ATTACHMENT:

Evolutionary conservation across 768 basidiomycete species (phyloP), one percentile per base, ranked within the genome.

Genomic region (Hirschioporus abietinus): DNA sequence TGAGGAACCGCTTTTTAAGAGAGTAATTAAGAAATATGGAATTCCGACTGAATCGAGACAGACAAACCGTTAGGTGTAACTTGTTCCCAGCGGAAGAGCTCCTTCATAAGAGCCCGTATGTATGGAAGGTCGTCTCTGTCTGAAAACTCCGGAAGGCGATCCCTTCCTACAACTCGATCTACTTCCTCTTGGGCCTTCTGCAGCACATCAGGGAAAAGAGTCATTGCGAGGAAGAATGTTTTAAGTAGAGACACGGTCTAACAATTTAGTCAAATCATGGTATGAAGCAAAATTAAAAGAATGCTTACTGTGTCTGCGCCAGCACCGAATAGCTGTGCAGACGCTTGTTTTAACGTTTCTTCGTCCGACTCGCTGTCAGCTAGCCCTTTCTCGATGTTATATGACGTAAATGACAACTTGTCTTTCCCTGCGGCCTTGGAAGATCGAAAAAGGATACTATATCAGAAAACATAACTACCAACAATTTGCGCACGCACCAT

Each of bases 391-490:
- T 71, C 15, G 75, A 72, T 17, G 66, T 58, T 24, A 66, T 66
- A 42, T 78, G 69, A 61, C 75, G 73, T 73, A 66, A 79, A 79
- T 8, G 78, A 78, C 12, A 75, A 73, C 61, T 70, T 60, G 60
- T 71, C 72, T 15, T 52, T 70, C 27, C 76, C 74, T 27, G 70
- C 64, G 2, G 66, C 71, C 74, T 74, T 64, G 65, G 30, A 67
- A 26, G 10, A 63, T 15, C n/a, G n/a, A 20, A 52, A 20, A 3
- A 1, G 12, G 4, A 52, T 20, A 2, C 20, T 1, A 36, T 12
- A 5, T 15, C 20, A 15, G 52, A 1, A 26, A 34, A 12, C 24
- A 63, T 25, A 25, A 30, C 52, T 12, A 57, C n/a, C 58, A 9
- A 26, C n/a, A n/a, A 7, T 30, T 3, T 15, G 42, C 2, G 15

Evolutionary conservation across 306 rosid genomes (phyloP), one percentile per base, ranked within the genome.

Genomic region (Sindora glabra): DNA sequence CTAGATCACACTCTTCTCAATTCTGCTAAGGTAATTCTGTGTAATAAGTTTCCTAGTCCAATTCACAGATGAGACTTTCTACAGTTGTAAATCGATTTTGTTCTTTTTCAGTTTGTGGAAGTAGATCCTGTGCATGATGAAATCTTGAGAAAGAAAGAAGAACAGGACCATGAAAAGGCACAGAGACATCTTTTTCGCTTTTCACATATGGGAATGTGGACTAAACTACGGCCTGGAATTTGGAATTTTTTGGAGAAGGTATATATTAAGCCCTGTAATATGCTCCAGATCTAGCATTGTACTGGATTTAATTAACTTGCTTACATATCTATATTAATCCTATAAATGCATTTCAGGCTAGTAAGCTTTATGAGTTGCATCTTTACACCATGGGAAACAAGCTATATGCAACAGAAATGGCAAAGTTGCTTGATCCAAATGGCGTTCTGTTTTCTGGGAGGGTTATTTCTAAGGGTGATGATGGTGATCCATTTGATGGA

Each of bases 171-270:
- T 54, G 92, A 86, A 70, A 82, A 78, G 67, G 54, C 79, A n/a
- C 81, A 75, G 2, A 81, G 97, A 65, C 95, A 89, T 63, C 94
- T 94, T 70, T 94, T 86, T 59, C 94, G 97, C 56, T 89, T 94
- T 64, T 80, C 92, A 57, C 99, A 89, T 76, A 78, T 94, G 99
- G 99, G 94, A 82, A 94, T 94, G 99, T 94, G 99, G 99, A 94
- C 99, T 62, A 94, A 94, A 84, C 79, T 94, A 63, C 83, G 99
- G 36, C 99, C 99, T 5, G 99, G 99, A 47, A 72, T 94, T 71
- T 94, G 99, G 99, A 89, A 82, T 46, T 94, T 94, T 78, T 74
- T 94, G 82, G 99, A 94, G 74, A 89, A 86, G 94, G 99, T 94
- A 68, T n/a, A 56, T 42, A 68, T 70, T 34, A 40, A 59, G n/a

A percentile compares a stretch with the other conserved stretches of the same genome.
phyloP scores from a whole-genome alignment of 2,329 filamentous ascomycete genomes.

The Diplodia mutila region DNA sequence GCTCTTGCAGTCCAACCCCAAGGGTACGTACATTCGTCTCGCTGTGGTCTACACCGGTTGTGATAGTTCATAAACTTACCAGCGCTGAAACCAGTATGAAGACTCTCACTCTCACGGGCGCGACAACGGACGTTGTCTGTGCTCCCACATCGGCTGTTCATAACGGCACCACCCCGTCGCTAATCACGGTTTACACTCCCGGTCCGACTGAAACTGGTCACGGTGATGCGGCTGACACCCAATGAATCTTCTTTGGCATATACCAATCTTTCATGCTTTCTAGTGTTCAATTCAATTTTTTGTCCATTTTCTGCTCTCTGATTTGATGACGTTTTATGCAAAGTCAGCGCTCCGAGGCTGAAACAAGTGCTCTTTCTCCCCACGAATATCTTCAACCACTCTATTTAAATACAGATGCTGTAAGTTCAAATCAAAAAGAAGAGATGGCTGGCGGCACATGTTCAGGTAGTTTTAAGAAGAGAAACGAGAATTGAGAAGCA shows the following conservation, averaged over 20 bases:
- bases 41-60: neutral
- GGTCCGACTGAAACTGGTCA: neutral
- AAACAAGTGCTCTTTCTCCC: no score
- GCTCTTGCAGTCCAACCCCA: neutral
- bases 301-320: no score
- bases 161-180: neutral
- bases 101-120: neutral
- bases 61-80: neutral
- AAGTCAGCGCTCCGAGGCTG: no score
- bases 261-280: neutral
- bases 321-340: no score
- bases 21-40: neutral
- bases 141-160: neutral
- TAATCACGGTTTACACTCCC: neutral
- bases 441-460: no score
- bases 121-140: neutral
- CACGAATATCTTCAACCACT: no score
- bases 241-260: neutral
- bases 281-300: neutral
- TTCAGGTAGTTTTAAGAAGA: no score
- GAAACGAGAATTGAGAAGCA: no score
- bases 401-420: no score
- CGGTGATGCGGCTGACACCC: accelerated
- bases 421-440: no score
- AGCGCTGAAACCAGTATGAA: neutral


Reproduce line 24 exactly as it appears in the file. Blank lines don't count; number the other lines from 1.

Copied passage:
- T 94, G 99, G 99, A 89, A 82, T 46, T 94, T 94, T 78, T 74